Hmm...I don't know. But there's something quite chilling about German train announcers. Like we're not just visiting a country, we might also invade it while we're there. But the key to European train travel is to go first class. Don't be a cheapskate. Even if you have to sell your kids to make up any shortfall, go first, or Comfort 1 as it's called. There are no backpackers, no screaming children. They're all stuck in Second Class, or Discomfort 1, as it's called. Probably. The only downside of first class is that you travel with businesspeople

[Sound of businesspeople on cell phones]

Not one person you can here is talking to the person next to them. They're all on their mobile phones. Frankly, my advice, if you're going far, would be to travel overnight. The sleeper service is excellent and helps you skip all the dreary, in-between places...like Belgium. Although, if you go second class, you may have to share with undesirables.


Prchlik: "Only in first class we have private sleepers. In second class what you have are couchettes, which is a shared, sort of dormitory-style kind of sleeping arrangement."

Cash: "And you're sharing with 12-year-old backpackers."

Prchlik: "Yeah, you have six people in a room and you don't know who's going to be in there. It's mixed sexes and can be a nice, interesting experience. It can also be an unfortunate sleeping arrangement."

Cash: "I was praying for nuns. I was just praying for nuns."

Prchlik: "Well, I'm sure that the nuns would be pleased to know you were praying."

As it was, I got a compartment on my own.

Things to beware of on trains, though: First, Europeans consume tobacco like it's a food substitute. They're convinced the health scares are a hoax and smoke everywhere, even on trains, and even in no-smoking areas, so be prepared for that. Second, beware of rowdy, drunken travelers. Or should I just say, beware of the British. We have a unique ability to make nuisances of ourselves in any situation, a fact confirmed by my tour guide in Amsterdam.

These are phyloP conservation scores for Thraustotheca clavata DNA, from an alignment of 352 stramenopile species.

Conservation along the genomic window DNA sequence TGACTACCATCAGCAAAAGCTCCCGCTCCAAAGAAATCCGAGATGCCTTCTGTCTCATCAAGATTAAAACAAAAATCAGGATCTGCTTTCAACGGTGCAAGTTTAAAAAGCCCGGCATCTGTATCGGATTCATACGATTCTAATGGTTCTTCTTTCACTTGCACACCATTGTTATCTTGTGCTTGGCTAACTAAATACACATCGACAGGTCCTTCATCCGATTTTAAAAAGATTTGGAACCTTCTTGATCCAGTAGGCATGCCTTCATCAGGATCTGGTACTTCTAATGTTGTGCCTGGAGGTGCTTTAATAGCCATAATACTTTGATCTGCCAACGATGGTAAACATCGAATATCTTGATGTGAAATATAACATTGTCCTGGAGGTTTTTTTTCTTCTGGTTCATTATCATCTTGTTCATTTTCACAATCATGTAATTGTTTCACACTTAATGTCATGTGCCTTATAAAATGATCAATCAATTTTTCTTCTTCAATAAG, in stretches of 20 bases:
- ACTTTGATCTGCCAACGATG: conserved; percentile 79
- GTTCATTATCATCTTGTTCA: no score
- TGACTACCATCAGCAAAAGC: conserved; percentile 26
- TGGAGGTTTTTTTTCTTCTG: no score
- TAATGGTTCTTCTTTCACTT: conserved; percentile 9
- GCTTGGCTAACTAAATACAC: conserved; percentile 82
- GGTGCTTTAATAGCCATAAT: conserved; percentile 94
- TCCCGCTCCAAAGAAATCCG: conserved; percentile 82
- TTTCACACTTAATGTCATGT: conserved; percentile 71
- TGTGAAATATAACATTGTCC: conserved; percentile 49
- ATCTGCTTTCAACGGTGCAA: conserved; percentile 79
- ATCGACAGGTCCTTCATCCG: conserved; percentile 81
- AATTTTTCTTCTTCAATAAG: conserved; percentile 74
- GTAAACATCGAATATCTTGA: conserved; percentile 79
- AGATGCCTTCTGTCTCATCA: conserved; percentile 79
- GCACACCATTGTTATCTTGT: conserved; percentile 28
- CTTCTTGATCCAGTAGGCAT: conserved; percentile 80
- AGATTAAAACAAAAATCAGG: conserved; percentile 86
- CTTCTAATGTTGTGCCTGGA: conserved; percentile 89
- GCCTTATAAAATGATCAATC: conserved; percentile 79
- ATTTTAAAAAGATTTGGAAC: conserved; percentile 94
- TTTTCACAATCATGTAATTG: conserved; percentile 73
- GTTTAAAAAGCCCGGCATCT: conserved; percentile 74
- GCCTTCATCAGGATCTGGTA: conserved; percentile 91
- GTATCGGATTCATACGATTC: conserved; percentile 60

Tour Guide: "Every weekend, we get thousands of British people. They come over; they have a package deal. Those people, they behave themselves like animals."

Yup, that's us, I'm ashamed to say. Also, in Italy, beware of muggers with syringes. That's what Fabio Scaffardi, my travel man in Florence, told me when I asked the fairly simple question:


Cash: "Am I safe on Italian trains?"

Scaffardi: [Pause] "Yes, yes, yes."

Cash: "You had to think about it, though, didn't you? You weren't sure."

Scaffardi: "It depends on where you travel and at what time. If you travel by night, second class, there are drug addicts sometimes that can rob you with a knife or with a...what do you call it...a syringe."

Prchlik: "The chances of anything happening like that are so miniscule that I would say that it's much more dangerous to cross the street. And in fact, the beauty of being an American is that you can go almost anywhere in the world and it's safer than it was at home."

Scaffardi: "Basically, they are safe."

Cash: "And are they better or worse than the rest of Europe?"

Scaffardi: "Umm...I think..."

Cash: [Whispering] "Say better, say better."

Scaffardi: "I think...yeah, I think that they are better."

Cash: "And they run on time?"

Scaffardi: "They run on time? Not always. Not always."

Well, anyway, I had no problem. But if your train's late, there are plenty of things going on at the station. In Florence, I spent a very happy half hour watching a married couple having a blazing row on the concourse.

[Couple arguing]

Great fun. In fact, on the whole, I had a wonderful time exploring Europe, and highly recommend it. Rail Europe will even do you a cheap deal and plane tickets if you ask them nicely. Just remember, though: A, plan your trip carefully; B, go first class (which is not as expensive as you think); and C, start smoking at least a month before you leave for Europe, as you'll need to be up to two packs a day to fit in with the locals.

[Sound of bad busker]

Oh, and D, take earplugs.

In Amsterdam, I'm Cash Peters for The Savvy Traveler.